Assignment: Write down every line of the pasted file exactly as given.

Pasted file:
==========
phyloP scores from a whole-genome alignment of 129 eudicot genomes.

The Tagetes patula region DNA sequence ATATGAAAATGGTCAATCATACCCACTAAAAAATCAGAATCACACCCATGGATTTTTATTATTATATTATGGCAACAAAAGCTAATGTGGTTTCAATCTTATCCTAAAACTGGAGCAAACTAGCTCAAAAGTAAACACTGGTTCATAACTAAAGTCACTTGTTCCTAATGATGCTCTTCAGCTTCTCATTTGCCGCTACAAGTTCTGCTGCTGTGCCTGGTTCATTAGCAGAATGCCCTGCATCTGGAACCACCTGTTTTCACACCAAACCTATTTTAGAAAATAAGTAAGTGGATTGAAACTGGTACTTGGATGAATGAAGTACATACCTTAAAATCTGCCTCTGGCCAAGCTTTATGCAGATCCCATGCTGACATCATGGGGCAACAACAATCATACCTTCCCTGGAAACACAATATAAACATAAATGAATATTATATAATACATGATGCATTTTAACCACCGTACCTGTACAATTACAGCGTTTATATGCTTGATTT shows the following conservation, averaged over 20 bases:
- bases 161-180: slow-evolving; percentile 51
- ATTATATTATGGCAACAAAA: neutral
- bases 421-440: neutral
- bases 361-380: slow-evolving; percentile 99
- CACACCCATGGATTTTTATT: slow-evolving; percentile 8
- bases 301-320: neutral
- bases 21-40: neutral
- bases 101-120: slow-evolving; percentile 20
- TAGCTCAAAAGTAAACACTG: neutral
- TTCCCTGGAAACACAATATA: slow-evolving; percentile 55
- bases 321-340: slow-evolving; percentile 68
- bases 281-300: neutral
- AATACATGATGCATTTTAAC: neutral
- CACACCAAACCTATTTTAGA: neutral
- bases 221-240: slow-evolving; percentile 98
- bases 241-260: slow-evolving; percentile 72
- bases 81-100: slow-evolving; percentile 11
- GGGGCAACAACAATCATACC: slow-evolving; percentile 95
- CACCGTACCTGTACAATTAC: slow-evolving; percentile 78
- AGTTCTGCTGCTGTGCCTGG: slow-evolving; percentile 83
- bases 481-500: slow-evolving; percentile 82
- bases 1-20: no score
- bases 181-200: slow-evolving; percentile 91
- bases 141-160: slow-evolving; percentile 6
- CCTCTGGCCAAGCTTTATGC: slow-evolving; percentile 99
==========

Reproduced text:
phyloP scores from a whole-genome alignment of 129 eudicot genomes.

The Tagetes patula region DNA sequence ATATGAAAATGGTCAATCATACCCACTAAAAAATCAGAATCACACCCATGGATTTTTATTATTATATTATGGCAACAAAAGCTAATGTGGTTTCAATCTTATCCTAAAACTGGAGCAAACTAGCTCAAAAGTAAACACTGGTTCATAACTAAAGTCACTTGTTCCTAATGATGCTCTTCAGCTTCTCATTTGCCGCTACAAGTTCTGCTGCTGTGCCTGGTTCATTAGCAGAATGCCCTGCATCTGGAACCACCTGTTTTCACACCAAACCTATTTTAGAAAATAAGTAAGTGGATTGAAACTGGTACTTGGATGAATGAAGTACATACCTTAAAATCTGCCTCTGGCCAAGCTTTATGCAGATCCCATGCTGACATCATGGGGCAACAACAATCATACCTTCCCTGGAAACACAATATAAACATAAATGAATATTATATAATACATGATGCATTTTAACCACCGTACCTGTACAATTACAGCGTTTATATGCTTGATTT shows the following conservation, averaged over 20 bases:
- bases 161-180: slow-evolving; percentile 51
- ATTATATTATGGCAACAAAA: neutral
- bases 421-440: neutral
- bases 361-380: slow-evolving; percentile 99
- CACACCCATGGATTTTTATT: slow-evolving; percentile 8
- bases 301-320: neutral
- bases 21-40: neutral
- bases 101-120: slow-evolving; percentile 20
- TAGCTCAAAAGTAAACACTG: neutral
- TTCCCTGGAAACACAATATA: slow-evolving; percentile 55
- bases 321-340: slow-evolving; percentile 68
- bases 281-300: neutral
- AATACATGATGCATTTTAAC: neutral
- CACACCAAACCTATTTTAGA: neutral
- bases 221-240: slow-evolving; percentile 98
- bases 241-260: slow-evolving; percentile 72
- bases 81-100: slow-evolving; percentile 11
- GGGGCAACAACAATCATACC: slow-evolving; percentile 95
- CACCGTACCTGTACAATTAC: slow-evolving; percentile 78
- AGTTCTGCTGCTGTGCCTGG: slow-evolving; percentile 83
- bases 481-500: slow-evolving; percentile 82
- bases 1-20: no score
- bases 181-200: slow-evolving; percentile 91
- bases 141-160: slow-evolving; percentile 6
- CCTCTGGCCAAGCTTTATGC: slow-evolving; percentile 99